A Bad Week for the Republic?

12 Jun
Dirty Wars by Jeremy Scahill

Dirty Wars by Jeremy Scahill

Apparently this week some Americans are fulminating over the, uh, revelations that their government,securing the cooperation of those large “do good” tech monopolies, has been “spying on,uh, you and me.

Really.

Which brings to mind the inimitable Captain Louis Renault (Claude Raines/Casablanca)who upon being told there was gambling at Rick’s American Cafe offers, “I’m shocked, shocked to find that gambling is going on in here!” He is then handed his winnings for the evening. Any and all levity aside, it’s as if Americans had forgotten there is such a thing as the Patriot Act, rendition, Guantánamo, water-boarding, Abu Ghraib and all the other nasty national security state goodies that the last pack of war criminals bestowed upon a trusting and dare-I-say, naive citizenry.

If you really want to work up a righteous anger pay attention to Jeremy Scahill’s( Blackwater: The Rise of the World’s Most Powerful Mercenary Army ) Dirty Wars:The World is Battlefield (Nation Books) his account of the CIA’s Special Activities Division, and the Joint Special Operations Command (JSOC), who are reportedly operating in over 70 countries around the world. And most shocking of all, have license to kill American citizens, with apparently no judicial process.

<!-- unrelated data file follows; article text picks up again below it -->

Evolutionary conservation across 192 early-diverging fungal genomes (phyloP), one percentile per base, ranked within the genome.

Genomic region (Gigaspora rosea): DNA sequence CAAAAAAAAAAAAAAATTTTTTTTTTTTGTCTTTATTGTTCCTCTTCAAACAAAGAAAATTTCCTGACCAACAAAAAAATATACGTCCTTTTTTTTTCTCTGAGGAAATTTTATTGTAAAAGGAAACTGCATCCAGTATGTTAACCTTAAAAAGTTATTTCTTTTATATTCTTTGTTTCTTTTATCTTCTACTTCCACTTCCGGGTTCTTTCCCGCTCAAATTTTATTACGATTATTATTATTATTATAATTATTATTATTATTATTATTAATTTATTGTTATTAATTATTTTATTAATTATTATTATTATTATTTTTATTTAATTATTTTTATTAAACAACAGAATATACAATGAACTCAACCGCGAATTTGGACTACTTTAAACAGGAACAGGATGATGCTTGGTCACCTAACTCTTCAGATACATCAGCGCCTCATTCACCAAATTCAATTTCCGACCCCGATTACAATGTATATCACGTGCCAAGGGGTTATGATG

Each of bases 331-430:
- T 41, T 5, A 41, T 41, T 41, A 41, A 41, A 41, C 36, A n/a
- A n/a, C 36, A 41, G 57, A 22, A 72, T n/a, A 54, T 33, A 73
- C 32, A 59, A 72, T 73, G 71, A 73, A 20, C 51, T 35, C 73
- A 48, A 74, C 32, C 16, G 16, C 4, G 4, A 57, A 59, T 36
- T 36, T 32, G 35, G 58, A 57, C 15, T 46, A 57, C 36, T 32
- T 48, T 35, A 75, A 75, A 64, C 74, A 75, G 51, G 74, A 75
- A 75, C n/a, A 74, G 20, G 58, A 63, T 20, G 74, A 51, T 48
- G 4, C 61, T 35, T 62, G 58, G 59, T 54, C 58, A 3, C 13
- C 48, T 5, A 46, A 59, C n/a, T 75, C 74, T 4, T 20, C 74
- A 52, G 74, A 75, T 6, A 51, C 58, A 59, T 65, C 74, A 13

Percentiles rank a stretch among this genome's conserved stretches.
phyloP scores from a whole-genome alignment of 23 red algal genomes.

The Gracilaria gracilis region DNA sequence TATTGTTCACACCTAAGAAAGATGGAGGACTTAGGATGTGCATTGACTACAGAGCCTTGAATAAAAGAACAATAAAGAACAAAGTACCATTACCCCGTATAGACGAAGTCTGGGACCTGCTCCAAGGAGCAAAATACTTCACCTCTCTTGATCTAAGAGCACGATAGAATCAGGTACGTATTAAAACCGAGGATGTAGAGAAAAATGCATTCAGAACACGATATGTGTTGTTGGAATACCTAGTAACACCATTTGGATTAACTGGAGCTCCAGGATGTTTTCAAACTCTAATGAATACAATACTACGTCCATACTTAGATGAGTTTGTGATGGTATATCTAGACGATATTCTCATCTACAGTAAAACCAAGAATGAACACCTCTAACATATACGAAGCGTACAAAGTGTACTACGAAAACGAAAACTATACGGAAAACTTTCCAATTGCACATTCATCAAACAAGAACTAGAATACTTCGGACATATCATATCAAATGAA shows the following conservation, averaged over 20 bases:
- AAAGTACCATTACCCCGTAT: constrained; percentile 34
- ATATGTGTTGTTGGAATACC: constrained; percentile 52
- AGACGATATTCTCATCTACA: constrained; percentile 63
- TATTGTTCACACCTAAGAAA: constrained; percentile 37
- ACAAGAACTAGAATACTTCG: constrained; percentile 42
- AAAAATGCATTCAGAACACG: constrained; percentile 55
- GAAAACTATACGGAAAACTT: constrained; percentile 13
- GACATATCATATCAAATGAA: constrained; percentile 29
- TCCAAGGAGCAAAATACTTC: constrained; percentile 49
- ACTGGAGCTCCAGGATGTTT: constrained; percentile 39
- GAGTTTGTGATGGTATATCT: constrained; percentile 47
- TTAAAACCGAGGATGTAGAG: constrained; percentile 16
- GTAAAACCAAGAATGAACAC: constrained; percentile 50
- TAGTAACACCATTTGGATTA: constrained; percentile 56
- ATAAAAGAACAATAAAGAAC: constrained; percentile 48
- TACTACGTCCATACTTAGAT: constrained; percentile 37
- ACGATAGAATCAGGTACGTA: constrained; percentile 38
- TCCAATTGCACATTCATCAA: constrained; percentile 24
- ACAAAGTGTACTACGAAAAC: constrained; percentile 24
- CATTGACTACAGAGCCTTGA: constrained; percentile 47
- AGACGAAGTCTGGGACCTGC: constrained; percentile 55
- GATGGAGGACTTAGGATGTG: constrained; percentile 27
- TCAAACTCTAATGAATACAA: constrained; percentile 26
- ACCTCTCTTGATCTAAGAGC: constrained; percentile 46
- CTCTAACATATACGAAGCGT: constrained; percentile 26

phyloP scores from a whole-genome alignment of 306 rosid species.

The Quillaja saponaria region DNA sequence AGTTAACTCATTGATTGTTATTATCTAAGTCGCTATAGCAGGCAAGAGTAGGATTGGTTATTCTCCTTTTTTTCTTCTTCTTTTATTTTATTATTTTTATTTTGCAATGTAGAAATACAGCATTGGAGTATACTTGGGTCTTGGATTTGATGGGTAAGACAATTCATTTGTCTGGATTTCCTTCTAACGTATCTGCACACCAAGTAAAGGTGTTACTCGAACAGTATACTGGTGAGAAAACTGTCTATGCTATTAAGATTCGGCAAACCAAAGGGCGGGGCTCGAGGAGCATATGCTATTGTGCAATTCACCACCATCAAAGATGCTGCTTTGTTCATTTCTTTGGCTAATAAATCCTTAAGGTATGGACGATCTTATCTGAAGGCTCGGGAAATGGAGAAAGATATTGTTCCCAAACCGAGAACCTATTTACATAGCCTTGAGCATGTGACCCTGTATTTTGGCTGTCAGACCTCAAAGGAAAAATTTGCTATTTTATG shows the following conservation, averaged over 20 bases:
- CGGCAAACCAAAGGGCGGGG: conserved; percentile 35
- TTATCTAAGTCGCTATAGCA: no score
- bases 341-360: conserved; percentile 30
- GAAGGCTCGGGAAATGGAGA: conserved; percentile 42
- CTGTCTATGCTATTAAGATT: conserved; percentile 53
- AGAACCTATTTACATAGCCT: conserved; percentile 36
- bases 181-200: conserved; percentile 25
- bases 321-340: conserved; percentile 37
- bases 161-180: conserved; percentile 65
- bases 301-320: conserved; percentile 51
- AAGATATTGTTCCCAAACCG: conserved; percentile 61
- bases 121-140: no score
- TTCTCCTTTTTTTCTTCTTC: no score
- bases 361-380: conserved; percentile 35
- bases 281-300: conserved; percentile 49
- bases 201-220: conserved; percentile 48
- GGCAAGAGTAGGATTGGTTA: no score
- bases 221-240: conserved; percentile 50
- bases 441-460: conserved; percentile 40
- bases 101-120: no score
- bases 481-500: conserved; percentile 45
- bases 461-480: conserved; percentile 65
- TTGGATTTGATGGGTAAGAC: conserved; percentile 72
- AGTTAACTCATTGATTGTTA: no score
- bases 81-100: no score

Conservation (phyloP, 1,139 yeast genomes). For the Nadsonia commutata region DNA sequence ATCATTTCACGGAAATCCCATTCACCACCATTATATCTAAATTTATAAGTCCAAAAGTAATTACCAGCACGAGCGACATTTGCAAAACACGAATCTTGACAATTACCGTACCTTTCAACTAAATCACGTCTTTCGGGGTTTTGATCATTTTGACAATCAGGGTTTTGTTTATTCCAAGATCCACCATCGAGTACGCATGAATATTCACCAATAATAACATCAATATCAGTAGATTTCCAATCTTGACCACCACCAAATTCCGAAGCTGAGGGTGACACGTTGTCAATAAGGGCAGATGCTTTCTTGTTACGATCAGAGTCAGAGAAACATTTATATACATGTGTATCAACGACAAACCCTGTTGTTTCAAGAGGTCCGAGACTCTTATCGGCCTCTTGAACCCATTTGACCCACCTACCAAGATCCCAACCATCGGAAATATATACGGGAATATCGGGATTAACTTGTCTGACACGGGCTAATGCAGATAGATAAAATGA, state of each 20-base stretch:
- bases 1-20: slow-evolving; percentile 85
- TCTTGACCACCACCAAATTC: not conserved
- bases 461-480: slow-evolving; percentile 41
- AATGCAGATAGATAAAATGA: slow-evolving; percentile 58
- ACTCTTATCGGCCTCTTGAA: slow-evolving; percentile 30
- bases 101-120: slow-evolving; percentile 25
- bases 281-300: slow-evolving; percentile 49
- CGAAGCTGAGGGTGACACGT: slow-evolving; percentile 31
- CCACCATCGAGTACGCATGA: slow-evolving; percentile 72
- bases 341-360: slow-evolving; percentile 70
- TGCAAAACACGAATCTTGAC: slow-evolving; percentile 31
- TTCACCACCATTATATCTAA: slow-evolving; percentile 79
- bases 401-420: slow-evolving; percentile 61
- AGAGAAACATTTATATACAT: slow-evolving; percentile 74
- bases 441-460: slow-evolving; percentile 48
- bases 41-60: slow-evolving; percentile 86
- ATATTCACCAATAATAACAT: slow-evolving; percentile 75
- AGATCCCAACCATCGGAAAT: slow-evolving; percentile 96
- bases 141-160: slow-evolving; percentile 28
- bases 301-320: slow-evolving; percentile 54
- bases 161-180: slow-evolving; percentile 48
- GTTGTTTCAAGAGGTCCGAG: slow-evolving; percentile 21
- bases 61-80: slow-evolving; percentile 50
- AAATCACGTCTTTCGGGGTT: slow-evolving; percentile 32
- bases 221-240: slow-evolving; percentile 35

In Dirty Wars, the award winning documentary Scahill spends quite a bit of time presenting the story of Anwar al-Awlaki, the radical imam who was born in the US and killed by a drone strike in Yemen in 2011 (as was his teenage son, Abdulrahman). He also travels to Afghanistan, Yemen, Sudan and testifies and testifies before a blind, deaf and dumb congressional committee in recounting a world infested by dirty wars and he reminds us that this information is hidden in plain sight. Scahill does Izzy Stone proud.

Currently reading Midnight in Mexico: A Reporter’s Journey Through a Country’s Descent into Darkness by Alfredo Corchado (Penguin Press)

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